Circuit Breaker and Microservices Architecture
In this article, I’ll talk about the Circuit Breaker pattern which is widely used in Microservices but before jumping to Circuit breaker design pattern or microservices. Let’s first understand the requirement so that you should know where we can use it in our application and Of Couse, How 😊
Let’s understand it with the real scenario as It’s already June month and we know there are so many online summer sales is going to start where they will offer you a various type of deals on their products.
And as we know most of the online portal has upgraded their application arch from Monolithic design to Microservices like Amazon, Flipkart, Snapdeal and so on and with that their each service will be running as an independent micro-services in the cloud like Authentication Service using which a user can be logged in to the application, Product Detail Service, Billing Service, Price Service, Card Services, etc.
Now just imagine the scenario where millions of users are doing online shopping on some online portal and because of load or some other technical issue, their price services goes down for some time. So, what will happen over here if a customer can’t order anything?
From a business point of view: it will give the bad impact of the sales as well as it will also decrease sales. Right?
From a technical point of view: All the request going to Price Service will fail eventually and failure in one part of the system might lead to cascading failures and all the future request will be blocked until the timeout expires and there are high chances that these blocked requests might hold critical system resources such as memory, threads, database connections and so on. Consequently, these resources could become exhausted, causing the failure of other possibly unrelated parts of the system that need to use the same resources.
How to solve it?
One simple approach is to return the cached price if the price service goes down and the original price once the price system available.
How can we achieve the above solution?
We can achieve this approach easily by implementing a circuit breaker pattern that allows a fallback when one of the applications goes down.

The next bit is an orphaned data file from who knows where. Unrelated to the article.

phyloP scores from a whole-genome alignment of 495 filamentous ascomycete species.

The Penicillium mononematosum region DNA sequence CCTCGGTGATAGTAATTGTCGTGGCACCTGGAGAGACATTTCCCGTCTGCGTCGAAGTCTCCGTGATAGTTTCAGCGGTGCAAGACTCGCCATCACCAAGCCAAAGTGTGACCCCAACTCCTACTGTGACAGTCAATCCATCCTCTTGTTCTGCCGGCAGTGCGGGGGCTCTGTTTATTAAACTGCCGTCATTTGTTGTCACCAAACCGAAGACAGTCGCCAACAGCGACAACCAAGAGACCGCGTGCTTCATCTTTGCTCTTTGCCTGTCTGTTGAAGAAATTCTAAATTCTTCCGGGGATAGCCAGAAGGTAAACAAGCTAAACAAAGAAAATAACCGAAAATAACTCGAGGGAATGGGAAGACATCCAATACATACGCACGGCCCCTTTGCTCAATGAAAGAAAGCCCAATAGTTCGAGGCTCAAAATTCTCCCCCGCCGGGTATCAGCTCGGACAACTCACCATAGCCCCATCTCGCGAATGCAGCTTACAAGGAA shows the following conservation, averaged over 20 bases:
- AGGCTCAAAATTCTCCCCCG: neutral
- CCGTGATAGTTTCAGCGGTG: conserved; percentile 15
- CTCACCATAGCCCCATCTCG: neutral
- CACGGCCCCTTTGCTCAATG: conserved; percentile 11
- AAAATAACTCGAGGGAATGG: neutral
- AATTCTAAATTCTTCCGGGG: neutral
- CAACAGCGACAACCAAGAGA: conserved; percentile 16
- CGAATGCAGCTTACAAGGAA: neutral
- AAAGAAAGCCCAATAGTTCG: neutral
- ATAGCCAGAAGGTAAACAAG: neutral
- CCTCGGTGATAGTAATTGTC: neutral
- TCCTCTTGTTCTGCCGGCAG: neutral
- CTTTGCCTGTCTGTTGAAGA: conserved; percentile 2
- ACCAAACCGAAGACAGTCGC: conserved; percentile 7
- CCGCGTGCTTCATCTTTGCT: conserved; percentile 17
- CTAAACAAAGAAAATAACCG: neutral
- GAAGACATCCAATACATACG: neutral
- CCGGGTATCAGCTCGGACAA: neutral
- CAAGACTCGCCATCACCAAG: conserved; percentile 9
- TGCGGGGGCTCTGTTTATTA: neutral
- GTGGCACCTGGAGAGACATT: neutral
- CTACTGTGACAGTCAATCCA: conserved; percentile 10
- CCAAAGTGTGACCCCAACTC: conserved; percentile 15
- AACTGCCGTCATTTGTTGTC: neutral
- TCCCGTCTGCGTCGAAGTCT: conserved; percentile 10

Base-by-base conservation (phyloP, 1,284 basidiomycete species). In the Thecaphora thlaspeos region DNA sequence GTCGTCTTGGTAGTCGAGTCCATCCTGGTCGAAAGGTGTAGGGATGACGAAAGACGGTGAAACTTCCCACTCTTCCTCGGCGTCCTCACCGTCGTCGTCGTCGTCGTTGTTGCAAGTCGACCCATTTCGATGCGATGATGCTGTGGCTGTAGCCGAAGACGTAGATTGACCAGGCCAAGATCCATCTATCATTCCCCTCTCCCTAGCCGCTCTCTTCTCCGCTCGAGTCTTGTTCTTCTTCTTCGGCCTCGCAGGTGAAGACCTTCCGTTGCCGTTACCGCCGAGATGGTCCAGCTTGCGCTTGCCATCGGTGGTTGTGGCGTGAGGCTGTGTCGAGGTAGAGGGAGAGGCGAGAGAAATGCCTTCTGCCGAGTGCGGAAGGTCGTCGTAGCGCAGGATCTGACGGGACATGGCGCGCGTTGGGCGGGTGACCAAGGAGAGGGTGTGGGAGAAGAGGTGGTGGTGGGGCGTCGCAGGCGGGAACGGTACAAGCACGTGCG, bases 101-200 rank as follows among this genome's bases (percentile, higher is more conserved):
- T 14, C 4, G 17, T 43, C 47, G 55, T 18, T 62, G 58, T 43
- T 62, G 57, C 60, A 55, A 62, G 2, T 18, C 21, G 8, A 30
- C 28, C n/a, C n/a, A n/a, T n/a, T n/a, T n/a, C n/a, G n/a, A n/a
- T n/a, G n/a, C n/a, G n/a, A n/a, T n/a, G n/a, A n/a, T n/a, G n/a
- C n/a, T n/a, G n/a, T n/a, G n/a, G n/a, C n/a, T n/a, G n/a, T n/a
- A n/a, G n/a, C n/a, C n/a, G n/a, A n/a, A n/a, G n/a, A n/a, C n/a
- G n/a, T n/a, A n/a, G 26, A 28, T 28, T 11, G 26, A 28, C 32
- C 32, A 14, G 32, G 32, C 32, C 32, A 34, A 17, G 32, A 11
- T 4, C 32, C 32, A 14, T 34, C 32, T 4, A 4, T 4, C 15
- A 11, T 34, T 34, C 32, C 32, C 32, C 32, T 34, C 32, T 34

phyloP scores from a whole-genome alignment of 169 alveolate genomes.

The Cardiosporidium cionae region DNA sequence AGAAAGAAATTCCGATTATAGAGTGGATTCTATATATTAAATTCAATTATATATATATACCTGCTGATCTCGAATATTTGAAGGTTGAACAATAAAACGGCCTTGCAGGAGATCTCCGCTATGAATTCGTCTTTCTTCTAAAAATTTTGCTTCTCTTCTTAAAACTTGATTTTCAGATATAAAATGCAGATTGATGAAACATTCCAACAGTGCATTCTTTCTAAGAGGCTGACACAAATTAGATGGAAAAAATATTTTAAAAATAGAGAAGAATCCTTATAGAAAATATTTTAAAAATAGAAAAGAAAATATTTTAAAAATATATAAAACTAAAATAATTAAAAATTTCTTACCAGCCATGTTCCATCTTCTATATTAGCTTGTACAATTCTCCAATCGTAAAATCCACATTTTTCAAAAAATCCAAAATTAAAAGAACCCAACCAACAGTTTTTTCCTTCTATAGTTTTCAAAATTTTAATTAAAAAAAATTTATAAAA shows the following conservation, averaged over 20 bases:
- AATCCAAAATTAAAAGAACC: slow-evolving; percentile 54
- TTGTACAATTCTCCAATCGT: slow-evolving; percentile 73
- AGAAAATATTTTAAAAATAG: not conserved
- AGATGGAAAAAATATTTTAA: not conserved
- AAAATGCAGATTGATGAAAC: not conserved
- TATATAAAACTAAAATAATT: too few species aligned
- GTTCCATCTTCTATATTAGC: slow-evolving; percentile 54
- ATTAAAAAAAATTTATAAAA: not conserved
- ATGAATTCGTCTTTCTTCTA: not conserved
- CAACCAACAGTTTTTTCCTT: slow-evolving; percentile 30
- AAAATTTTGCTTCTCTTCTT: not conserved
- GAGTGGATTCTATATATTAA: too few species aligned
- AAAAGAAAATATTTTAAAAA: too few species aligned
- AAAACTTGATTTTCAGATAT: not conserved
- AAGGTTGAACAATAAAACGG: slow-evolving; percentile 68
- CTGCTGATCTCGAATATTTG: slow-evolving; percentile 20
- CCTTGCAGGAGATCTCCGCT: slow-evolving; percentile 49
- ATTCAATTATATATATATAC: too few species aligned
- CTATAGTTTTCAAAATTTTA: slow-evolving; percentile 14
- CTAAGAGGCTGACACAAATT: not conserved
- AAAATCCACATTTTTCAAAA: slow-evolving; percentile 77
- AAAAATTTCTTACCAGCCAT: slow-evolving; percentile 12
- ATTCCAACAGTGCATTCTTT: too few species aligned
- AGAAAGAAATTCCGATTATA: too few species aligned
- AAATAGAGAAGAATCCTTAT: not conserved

The concept of Circuit breaker is very similar to automatically operated electrical panel switches of our home which goes down after the fault detected (either an electrical storm or power surge) and can be reset (either manually or automatically) to resume normal operation after the fault is involved.
The Circuit breaker pattern helps to prevent such a catastrophic cascading failure across multiple systems. It allows us to build a fault-tolerant and resilient system that can survive gracefully when key services are either unavailable or have high latency.
The concept of circuit breaker is straightforward and has three distinct states:
- Closed: When everything is normal, the circuit breaker remains in the closed state and all calls pass through to the services according to its lifecycle until it encounters a failure and when the number of failures exceeds a predetermined threshold the breaker trips and the circuit breaker will change the state to the Open state.
- Open: When the breaker in its open state then the request will not go the service but will acts as a backup plan like throwing error directly or in our case, get the response from the Cache service.
- Half-Open: A limited number of requests from the application are allowed to pass through and invoke the operation. If these requests are successful, it's assumed that the fault that was previously causing the failure has been fixed and the circuit breaker switches to the Closed state (the failure counter is reset). If any request fails, the circuit breaker assumes that the fault is still present so it reverts back to the Open state and restarts the timeout timer to give the system a further period of time to recover from the failure.
- Helps to add logic for a fault tolerant system like try to get the data from some other source or from the cache.
- Handle downtime and slowness of services gracefully
- It will switch back to the main service once the service is again available automatically.
In my next blog, I'll talk about how can we implement circuit pattern using Spring Boot.
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